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Argentine Civil Wars

Argentine Civil Wars


Argentine Civil Wars

From top left: Battle of Arroyo Grande, execution of Manuel Dorrego, Battle of Pavn, death of Juan Lavalle, murder of Facundo Quiroga, Battle of Caseros, Battle of Famaill, Battle of Vuelta de Obligado. Date 18141880

Location Argentina Uruguay Result Federalization of Buenos Aires Sanction of a federal Constitution

Belligerents
Federales Blancos Unitarios Colorados

Commanders and leaders


Juan Manuel de Rosas Manuel Dorrego Justo Jos de Urquiza Francisco Ramrez Facundo Quiroga Chacho Pealoza Manuel Oribe Bartolom Mitre Bernardino Rivadavia Juan Lavalle Jos Mara Paz (POW) Domingo Faustino Sarmiento Fructuoso Rivera

The Argentine Civil Wars were a series of internecine wars that took place in Argentina from 1814 to 1880. These conflicts were separate from the Argentine War of Independence (18101820), though they first arose during this period. During this time Argentina was a failed state. The main antagonists were, on a geographical level, Buenos Aires Province and the other provinces of modern Argentina, and on a political level, between the Federal Party and the Unitarian Party. The central cause of the conflict was the excessive centralism advanced by Buenos Aires leaders and, for a long period, the monopoly on the use of the Port of Buenos Aires as the sole means for international commerce. Other participants at specific times included Uruguay, and the British and French empires, notably in the French blockade of the Ro de la Plata of 1838 and in the Anglo-French blockade of the Ro de la Plata that ended in 1850.

Argentine Civil Wars

Overview
Early conflicts against centralized rule
Regionalism had long marked the relationship among the numerous provinces of what today is Argentina, and the wars of independence did not result in national unity. The establishment of the League of the Free Peoples by the Eastern Bank of the Uruguay River and four neighboring provinces in 1814 marked the first formal rupture in the United Provinces of South America that had been created by the 1810 May Revolution. The Battle of Cepeda (1820) thwarted the goal of Buenos Aires leaders to govern the country under the Argentine Constitution of 1819, and following a series of disorders and a short-lived Constitutional Republic led by Buenos Aires centralist Bernardino Rivadavia in 1826 and 1827, the United Provinces established in 1810 again became divided, and the Province of Buenos Aires would emerge as the most powerful among the numerous semi-independent states.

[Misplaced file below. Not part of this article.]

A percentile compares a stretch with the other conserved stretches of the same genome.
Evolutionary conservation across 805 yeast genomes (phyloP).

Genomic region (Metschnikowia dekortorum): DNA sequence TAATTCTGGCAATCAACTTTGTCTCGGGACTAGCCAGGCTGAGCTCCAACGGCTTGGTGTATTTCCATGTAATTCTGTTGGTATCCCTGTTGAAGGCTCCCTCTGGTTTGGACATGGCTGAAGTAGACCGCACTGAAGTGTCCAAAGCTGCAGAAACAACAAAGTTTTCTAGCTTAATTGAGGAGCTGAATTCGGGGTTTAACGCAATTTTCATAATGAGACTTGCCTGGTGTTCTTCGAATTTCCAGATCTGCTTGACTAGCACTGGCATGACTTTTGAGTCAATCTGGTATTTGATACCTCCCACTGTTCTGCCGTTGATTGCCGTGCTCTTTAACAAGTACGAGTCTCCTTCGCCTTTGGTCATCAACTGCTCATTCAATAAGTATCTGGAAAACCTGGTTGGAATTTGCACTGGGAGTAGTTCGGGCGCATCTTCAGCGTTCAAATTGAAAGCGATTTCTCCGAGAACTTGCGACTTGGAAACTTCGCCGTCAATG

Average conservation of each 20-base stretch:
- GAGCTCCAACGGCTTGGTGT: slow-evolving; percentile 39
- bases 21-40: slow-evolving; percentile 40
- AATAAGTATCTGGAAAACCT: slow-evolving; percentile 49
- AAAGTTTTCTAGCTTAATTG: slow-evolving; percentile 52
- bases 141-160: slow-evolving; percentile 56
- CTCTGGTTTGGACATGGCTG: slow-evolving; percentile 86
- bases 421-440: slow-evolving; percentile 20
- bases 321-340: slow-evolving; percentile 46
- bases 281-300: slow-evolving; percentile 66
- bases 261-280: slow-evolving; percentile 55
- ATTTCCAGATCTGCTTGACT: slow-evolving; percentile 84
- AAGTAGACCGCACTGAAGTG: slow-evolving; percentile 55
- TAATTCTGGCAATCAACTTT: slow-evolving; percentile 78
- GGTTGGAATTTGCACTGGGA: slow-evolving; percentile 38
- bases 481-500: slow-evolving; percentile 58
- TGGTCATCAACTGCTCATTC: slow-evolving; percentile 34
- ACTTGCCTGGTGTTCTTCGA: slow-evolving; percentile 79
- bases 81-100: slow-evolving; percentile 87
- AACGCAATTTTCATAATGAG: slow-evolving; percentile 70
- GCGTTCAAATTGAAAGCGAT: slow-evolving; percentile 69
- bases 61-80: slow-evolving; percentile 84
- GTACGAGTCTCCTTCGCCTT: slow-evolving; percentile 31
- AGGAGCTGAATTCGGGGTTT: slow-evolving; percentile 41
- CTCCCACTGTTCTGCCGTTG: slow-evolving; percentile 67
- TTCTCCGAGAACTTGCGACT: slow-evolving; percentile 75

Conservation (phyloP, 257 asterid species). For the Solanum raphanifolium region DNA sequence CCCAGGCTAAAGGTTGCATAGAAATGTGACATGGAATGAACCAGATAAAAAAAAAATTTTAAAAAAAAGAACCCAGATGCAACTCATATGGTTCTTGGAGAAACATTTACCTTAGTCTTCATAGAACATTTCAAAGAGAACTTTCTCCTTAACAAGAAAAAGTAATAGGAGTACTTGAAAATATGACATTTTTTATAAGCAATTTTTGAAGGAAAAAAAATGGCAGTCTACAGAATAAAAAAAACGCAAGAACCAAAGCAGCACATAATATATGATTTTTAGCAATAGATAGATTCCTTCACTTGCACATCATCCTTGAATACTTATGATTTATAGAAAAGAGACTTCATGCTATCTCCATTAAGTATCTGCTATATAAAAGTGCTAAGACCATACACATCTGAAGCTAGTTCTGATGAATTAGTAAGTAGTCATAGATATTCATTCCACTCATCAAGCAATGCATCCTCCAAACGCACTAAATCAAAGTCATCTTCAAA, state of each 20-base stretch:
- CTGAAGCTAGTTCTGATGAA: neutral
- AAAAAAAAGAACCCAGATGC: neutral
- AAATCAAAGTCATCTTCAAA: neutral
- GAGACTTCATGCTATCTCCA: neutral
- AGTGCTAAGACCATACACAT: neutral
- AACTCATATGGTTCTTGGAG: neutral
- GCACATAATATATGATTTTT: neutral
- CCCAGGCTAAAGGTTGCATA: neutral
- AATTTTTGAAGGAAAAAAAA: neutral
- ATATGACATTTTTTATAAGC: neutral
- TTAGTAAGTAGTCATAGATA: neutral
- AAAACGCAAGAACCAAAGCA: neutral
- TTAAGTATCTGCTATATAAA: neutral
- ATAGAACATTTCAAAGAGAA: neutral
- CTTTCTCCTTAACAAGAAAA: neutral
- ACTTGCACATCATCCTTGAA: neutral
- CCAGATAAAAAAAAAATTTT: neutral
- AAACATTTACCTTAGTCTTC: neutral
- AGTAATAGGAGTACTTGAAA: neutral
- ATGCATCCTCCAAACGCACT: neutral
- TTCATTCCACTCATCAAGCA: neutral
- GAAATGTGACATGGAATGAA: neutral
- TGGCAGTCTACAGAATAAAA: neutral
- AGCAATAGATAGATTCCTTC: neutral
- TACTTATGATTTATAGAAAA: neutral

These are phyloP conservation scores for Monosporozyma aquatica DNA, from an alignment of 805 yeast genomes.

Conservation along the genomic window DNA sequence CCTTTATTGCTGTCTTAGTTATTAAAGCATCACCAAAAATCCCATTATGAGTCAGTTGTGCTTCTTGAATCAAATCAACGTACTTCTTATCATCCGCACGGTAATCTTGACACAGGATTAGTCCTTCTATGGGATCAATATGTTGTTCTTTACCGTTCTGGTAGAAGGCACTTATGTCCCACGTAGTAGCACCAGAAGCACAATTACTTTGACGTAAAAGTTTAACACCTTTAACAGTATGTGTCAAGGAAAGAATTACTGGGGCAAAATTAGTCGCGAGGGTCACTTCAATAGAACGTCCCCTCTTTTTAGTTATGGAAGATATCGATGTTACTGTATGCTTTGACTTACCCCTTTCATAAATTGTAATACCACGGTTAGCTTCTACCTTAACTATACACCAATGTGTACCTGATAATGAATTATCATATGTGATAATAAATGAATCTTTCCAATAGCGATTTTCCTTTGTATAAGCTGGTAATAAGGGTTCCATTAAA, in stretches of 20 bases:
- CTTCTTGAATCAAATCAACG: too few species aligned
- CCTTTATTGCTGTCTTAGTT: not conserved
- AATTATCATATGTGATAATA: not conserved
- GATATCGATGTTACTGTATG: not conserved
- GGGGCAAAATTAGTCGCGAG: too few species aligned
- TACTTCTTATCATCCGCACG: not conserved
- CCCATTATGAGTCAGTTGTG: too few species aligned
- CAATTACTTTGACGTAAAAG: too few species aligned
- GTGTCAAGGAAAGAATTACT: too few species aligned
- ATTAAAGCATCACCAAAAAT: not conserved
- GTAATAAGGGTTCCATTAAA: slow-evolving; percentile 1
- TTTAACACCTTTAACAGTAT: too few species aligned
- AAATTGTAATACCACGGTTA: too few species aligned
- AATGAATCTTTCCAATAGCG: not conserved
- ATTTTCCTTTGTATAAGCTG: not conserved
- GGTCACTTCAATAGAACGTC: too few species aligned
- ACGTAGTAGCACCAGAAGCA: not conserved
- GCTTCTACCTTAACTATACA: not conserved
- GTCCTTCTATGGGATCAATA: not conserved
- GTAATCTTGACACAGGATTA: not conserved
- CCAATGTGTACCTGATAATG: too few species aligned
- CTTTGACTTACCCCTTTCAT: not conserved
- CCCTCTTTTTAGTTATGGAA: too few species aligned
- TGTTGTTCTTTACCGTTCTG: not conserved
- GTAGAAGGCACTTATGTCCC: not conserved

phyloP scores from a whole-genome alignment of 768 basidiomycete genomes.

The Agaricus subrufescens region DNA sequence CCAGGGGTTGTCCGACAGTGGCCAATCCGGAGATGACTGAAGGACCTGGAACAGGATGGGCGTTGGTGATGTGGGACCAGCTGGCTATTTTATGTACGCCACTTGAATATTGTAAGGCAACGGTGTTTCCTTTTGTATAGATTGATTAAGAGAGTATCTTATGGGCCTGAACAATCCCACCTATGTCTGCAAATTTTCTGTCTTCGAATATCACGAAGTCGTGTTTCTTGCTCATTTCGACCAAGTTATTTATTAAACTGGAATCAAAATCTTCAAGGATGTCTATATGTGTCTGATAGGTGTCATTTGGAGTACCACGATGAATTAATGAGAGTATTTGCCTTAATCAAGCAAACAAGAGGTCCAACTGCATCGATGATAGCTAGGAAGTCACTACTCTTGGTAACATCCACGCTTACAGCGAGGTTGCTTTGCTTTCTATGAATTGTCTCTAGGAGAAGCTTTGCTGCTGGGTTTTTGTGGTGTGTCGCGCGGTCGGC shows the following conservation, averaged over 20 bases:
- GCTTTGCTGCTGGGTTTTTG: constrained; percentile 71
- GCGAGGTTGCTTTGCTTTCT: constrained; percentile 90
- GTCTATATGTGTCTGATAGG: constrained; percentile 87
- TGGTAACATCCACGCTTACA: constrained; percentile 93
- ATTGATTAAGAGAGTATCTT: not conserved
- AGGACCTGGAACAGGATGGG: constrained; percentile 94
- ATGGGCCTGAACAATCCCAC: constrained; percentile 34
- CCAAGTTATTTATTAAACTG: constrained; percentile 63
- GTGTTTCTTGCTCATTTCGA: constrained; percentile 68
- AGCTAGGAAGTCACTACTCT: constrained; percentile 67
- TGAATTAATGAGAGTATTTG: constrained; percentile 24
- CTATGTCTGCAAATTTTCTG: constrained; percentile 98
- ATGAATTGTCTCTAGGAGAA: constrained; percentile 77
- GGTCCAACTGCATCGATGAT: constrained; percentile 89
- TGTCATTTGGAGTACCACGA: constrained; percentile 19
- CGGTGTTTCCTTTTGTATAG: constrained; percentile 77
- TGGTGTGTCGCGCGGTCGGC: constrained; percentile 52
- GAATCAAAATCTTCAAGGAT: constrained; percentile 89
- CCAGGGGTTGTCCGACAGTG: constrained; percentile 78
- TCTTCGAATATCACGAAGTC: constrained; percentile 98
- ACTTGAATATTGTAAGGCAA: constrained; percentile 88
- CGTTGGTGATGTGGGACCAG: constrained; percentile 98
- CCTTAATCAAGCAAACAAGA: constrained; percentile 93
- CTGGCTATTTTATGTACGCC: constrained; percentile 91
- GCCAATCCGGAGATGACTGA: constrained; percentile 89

Rosas and the Unitarians


An understanding was entered into by Buenos Aires Governor Juan Manuel de Rosas and other Federalist leaders out of need and a shared enmity toward the still vigorous Unitarian Party, who advocated differing forms of centralized government. The latter's 1830 establishment of the Unitarian League by Crdoba leader Jos Mara Paz from nine western and northern provinces thus forced Buenos Aires, Corrientes and Entre Ros Provinces into the Federal Pact of 1831, following which the Unitarian League was dismantled. The Buenos Aires leader deposed by Rosas in 1829, General Juan Lavalle, also led a series of rebellions with different alliances against Rosas and the Federal Pact until Lavalle's defeat and assassination in 1841. Since the fall of Rivadavia and the lack of a proper head of state there was a dynamic whereby leaders (caudillos) from the hinterland provinces would delegate certain powers, such as foreign debt payment or the management of international relations to the Buenos Aires leader. In addition, Rosas was granted the sum of public power. These powers also enabled Rosas to participate in the protracted Uruguayan Civil War in favor of Manuel Oribe, though unsuccessfully; Oribe, in turn, led numerous military campaigns on behalf of Rosas, and became an invaluable ally in the struggle against Lavalle and other Unitarians. The Argentine Confederation thus functioned, albeit amid ongoing conflicts, until the 1852 Battle of Caseros, when Rosas was deposed and exiled.